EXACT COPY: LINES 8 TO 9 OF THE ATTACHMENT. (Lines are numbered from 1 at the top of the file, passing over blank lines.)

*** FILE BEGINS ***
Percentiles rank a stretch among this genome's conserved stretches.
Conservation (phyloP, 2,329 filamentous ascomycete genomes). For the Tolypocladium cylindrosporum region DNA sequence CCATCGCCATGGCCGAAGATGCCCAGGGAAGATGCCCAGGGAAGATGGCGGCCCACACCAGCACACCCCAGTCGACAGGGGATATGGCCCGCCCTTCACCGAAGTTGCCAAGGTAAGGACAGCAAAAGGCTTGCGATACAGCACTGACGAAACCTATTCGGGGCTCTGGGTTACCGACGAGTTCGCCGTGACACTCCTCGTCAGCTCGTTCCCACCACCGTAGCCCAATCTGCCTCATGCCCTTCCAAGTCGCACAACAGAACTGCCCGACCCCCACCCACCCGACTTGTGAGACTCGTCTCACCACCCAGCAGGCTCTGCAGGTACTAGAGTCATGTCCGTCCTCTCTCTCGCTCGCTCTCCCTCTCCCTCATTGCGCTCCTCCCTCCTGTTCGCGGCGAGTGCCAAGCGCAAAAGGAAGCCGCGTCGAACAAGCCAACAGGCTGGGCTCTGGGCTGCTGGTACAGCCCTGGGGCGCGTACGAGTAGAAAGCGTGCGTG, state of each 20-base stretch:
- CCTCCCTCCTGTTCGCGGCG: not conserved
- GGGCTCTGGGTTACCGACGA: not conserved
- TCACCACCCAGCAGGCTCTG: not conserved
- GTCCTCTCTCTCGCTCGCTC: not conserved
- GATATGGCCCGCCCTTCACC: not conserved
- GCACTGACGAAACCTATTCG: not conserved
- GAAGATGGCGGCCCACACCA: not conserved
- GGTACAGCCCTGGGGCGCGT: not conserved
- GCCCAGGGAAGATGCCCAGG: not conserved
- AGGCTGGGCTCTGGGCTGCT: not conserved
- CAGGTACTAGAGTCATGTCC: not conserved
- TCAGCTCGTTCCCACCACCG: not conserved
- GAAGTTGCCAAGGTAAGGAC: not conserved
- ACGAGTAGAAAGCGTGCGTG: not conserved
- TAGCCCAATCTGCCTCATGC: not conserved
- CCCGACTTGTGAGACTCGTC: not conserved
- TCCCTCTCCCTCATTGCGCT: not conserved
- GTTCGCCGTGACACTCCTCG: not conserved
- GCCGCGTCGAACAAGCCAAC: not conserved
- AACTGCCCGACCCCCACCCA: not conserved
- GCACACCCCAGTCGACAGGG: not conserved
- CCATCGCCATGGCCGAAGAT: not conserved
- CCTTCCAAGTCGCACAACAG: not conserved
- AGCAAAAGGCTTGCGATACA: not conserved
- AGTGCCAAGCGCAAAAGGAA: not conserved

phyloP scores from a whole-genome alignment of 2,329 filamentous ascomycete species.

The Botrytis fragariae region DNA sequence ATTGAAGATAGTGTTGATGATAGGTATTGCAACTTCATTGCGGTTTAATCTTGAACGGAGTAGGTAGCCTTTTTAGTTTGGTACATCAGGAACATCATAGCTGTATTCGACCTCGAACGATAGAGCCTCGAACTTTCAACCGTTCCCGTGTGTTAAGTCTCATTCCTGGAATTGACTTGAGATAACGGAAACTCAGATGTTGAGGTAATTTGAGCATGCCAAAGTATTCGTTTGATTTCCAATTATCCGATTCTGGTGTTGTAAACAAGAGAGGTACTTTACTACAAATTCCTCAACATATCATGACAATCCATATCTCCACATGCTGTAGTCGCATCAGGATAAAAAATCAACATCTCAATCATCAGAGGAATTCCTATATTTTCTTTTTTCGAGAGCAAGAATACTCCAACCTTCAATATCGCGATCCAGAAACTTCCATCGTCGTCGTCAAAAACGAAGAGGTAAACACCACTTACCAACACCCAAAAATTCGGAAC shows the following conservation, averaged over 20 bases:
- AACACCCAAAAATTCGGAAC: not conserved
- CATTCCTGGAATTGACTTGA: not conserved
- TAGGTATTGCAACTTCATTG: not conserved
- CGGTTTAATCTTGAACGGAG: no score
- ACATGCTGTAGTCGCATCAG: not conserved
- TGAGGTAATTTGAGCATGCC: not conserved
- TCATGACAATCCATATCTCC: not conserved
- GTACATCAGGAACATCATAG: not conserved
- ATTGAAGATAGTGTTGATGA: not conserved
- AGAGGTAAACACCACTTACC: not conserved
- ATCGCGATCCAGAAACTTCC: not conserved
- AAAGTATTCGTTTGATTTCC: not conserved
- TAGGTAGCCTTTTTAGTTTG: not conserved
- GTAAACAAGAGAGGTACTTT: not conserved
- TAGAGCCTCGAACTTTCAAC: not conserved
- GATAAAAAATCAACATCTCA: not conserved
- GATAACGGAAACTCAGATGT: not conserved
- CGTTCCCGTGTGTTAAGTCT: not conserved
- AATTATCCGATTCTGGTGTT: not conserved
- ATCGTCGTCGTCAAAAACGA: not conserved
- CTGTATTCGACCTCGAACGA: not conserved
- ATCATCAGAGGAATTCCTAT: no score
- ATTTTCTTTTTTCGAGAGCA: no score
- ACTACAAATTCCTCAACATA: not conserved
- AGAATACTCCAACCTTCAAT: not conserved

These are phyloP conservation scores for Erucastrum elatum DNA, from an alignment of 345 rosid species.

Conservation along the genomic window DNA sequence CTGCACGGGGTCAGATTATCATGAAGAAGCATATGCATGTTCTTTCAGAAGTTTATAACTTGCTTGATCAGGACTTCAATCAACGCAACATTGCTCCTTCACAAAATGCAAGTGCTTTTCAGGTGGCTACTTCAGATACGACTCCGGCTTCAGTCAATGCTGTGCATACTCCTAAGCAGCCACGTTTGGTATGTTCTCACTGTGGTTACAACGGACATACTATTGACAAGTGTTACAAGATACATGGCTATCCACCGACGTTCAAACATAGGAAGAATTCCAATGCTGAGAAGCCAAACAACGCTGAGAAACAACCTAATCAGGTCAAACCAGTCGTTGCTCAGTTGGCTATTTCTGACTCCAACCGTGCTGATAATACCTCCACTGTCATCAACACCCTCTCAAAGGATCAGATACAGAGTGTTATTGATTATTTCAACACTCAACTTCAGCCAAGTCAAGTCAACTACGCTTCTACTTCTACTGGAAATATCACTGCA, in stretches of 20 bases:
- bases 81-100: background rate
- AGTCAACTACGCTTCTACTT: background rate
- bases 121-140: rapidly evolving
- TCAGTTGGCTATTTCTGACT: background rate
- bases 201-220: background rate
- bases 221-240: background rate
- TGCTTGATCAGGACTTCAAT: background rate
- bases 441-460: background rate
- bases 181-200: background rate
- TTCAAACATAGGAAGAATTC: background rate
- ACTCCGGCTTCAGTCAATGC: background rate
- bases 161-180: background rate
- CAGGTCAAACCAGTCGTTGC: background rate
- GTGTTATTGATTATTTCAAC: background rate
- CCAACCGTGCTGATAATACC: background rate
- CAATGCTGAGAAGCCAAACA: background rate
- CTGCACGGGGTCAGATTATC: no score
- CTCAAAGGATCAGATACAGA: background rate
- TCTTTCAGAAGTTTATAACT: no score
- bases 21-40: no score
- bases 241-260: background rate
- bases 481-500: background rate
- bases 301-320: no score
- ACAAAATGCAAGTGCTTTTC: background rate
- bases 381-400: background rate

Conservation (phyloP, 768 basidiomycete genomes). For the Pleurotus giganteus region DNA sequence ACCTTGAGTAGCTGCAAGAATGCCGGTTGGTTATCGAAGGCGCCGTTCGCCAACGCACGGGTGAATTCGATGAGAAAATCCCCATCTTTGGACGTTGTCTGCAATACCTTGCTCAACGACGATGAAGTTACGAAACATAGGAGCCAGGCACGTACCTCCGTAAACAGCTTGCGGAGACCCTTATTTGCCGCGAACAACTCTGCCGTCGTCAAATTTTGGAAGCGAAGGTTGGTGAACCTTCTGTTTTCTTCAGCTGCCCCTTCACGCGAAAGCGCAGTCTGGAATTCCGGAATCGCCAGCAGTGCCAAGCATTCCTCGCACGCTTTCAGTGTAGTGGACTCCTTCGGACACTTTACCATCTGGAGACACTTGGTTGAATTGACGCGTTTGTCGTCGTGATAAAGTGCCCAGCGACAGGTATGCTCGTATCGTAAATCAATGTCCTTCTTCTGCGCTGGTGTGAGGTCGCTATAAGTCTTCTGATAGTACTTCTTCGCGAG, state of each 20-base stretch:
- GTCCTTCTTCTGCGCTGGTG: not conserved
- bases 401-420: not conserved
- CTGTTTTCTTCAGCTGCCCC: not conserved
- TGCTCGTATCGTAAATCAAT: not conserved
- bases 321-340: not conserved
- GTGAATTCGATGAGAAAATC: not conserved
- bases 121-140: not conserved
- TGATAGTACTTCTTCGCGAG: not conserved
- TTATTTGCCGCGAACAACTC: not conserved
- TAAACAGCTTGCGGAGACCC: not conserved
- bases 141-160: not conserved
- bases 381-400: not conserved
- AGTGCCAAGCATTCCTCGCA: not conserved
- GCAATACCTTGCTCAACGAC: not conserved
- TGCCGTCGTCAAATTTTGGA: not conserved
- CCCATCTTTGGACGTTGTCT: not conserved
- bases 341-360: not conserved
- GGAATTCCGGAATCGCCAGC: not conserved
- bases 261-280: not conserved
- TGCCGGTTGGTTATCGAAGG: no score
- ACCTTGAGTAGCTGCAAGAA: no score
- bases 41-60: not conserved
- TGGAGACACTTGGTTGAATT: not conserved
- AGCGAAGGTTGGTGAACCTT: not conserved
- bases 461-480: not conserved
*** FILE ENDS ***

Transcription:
- GCACTGACGAAACCTATTCG: not conserved
- GAAGATGGCGGCCCACACCA: not conserved